Chromebook development continues at a frenetic pace as we roll into the latter portions of 2019. With the ‘Hatch’ family of devices set to bring us the next wave of mid/high-end devices, Google’s new ‘Atlas’ device, and the slew of ARM Chromebooks on the way, the final months of 2019 are going to be absolutely chock-full of new Chromebooks.
Among the new features we’re excited about in a handful of these upcoming Chromebooks is a new Ambient Light Sensor being tested that should enable much more advanced auto-brightness features on Chromebooks in the future. We actually talked about this in a previous post as early builds of Chrome Canary began showing signs of a new Auto Brightness feature on the way. This particular flag is still there and even in the Stable Channel it is yet to actually do anything when turned on.
That all may be changing with the new wave of Chromebooks in the ‘Hatch’ and ‘Kukui’ families. Both of these groups of devices (10 in total) are being tested with a new ambient light sensor (ALS) that enables a much more intelligent light sensing system due to the additional components on offer.
The sensor we’re seeing all over the Chromium Repositories is the TCS3400 from AMS and, in addition to the IR sensor that we see in other devices like the Pixelbook and Pixel Slate, this sensor array can detect and measure not only environmental brightness, but environmental color temperature as well. From the company’s website for this particular sensor:
The TCS3400 device family provides color and IR (red, green, blue, clear and IR) ambient light sensing. The improved accuracy lux and color temperature measurement from color sensing is typically used to adjust the backlight intensity and correct the display color gamut. Additionally it can be used for light source type detection as it reports the IR content of the light.
Many folks don’t even realize the Chromebooks that currently support ambient brightness only do so upon first boot. After that, any manual adjustment of the keyboard or screen brightness shuts the feature off until the next boot. It is not intuitive and just an odd auto-brightness solution if you ask me. I’m unsure why we haven’t seen a simple switch in settings to turn this on or off at this point, but we’re still stuck with the old system of doing things for now.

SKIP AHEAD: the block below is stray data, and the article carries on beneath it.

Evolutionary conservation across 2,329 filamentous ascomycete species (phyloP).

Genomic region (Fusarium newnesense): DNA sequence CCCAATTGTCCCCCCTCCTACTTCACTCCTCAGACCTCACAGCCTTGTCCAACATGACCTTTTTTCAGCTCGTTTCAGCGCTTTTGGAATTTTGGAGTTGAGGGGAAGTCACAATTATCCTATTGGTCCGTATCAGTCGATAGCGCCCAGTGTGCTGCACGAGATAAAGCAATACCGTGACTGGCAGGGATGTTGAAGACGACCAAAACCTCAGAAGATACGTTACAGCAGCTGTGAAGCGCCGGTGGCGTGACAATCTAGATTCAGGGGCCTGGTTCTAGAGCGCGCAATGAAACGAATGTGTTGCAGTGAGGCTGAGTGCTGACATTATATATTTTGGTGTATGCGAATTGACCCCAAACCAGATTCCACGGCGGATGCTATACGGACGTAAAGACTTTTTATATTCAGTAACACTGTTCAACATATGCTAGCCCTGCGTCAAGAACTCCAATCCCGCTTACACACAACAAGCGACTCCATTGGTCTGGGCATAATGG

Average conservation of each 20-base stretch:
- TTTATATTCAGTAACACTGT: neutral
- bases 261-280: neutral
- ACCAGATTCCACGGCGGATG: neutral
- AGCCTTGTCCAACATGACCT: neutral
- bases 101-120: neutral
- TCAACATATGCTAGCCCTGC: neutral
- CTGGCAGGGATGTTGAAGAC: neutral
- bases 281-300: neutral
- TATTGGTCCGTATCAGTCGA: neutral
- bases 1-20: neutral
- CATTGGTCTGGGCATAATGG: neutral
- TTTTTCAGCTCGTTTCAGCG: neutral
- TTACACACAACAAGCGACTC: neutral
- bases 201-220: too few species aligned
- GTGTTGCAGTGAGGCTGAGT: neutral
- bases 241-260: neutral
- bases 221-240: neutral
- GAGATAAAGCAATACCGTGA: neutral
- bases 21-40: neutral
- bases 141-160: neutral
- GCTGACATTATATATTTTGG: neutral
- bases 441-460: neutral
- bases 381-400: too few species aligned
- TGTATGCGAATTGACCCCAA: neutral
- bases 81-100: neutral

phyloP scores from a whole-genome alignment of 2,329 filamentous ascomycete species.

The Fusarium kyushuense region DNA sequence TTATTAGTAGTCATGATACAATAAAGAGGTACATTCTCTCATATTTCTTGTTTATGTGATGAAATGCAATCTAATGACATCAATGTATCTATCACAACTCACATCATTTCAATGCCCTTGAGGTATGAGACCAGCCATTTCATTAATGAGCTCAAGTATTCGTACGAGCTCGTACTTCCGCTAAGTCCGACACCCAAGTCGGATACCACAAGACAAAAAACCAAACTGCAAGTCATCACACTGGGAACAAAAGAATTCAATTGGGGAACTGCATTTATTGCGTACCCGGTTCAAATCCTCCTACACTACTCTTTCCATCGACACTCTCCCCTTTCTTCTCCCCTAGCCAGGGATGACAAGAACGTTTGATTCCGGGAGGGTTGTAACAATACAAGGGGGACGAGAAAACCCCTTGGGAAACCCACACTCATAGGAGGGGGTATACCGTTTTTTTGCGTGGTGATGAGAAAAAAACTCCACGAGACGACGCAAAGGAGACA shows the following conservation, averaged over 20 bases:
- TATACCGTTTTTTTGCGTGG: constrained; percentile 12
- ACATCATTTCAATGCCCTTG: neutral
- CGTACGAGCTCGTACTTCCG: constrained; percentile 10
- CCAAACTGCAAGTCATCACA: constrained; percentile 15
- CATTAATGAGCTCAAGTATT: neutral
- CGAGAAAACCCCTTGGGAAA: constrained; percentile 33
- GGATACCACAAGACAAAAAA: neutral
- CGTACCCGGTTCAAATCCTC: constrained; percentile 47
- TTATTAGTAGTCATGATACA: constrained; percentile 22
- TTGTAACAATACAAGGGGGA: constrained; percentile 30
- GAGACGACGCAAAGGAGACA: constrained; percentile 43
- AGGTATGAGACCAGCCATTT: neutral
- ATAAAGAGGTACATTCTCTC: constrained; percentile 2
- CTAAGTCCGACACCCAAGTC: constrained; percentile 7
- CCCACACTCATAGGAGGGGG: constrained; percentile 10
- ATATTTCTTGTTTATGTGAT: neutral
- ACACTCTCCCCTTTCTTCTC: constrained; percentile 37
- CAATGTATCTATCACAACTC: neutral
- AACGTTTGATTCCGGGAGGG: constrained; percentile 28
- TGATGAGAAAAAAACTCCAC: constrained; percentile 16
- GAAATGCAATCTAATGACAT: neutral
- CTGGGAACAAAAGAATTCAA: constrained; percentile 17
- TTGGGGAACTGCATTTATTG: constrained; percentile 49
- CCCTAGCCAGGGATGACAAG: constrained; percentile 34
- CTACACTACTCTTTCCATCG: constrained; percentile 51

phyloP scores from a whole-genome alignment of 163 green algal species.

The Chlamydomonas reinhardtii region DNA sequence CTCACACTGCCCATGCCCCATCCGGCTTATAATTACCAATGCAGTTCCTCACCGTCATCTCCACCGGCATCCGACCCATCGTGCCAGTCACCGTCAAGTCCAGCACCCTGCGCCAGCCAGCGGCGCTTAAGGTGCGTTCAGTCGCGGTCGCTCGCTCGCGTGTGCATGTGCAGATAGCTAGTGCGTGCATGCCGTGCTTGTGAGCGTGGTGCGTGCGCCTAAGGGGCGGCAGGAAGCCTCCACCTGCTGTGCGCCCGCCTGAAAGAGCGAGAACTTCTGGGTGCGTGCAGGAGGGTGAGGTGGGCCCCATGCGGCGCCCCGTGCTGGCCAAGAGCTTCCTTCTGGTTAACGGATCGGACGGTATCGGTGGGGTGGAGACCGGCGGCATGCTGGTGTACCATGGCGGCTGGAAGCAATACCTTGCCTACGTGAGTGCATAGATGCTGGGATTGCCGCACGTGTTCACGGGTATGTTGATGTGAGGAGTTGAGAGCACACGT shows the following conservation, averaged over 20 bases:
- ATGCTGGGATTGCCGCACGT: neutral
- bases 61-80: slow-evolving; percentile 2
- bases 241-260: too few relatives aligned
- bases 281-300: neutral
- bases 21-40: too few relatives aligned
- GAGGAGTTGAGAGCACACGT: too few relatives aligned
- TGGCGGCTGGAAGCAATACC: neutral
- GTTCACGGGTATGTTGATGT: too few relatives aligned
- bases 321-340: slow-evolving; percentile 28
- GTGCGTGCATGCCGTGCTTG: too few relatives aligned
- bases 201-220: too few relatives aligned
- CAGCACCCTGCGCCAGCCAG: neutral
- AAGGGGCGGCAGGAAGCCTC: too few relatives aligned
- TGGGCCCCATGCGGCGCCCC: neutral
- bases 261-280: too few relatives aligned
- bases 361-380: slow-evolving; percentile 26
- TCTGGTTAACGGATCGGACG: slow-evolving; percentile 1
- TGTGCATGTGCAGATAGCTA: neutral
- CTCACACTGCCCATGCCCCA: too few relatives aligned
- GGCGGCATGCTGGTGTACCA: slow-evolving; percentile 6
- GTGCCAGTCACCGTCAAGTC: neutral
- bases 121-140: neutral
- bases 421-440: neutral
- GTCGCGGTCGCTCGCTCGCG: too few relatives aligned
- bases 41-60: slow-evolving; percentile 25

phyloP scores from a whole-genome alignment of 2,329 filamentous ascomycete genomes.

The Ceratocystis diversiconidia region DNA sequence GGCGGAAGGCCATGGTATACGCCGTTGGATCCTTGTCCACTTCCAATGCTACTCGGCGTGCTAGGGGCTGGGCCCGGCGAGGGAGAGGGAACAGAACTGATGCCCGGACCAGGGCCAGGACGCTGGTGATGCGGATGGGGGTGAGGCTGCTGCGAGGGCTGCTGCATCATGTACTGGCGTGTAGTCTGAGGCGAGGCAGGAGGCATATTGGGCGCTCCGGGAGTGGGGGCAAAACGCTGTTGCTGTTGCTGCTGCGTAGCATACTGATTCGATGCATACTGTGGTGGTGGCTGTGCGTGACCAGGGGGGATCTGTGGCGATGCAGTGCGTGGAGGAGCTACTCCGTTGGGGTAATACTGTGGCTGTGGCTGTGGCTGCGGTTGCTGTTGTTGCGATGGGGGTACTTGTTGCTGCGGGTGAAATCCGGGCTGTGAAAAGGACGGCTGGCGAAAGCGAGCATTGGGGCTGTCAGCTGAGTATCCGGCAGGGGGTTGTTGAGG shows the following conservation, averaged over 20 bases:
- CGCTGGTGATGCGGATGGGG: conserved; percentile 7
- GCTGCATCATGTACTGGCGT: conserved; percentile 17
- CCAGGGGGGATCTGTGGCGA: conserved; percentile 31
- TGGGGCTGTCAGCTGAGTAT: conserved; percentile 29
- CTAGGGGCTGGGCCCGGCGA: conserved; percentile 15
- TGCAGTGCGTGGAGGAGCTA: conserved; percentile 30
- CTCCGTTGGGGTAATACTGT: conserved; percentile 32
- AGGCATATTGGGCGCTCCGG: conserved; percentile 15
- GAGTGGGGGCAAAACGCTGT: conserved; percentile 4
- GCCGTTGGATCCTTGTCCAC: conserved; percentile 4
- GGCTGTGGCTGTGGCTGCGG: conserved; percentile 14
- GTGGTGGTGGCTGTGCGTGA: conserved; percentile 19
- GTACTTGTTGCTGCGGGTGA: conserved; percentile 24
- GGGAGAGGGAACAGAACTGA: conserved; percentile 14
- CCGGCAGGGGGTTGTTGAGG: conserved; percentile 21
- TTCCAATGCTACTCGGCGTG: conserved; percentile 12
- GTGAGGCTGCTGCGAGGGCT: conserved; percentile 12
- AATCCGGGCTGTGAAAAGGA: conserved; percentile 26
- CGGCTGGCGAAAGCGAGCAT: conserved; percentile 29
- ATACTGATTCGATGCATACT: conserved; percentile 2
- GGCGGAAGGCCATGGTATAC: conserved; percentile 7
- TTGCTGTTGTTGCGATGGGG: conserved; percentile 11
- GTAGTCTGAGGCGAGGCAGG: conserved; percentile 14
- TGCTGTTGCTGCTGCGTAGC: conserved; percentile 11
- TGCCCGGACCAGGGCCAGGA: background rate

I’d imagine this new sensor and its ability to measure both brightness and color temperature will allow Chromebook screens that support the feature to dynamically adjust screen brightness and color accuracy automatically for the user dependent on the current environmnet. We see a few things like this on the market currently in the iPad and Pixel phones. The iPad’s True Tone display does most of what I’m describing above, adjusting the display to best match the current surroundings.
The Pixel phone’s unique ability is Ambient Brightness and it leverages AI to adjust brightness levels based on the environment and your particular adjustments. Google’s Ambient Brightness has by far been the best auto brightness solution I’ve ever used. After turning it on and adjusting the brightness to fit my preferences, it basically learns how bright I like my screen based on both the given brightness of the room and the particular app or activity I’m engaged in.
If Chromebooks can use this new sensor to leverage both of these capabilities, we may finally be looking at a very useful, very worthwhile auto brightness for laptops. If you’ve ever used a similar feature on other laptops in the past, you’ll likely note the inconsistency present in those solutions. I think what Apple did with the iPad and what Google has done with the Pixel phones could make for a very nice addition to this next wave of Chromebooks in the fall.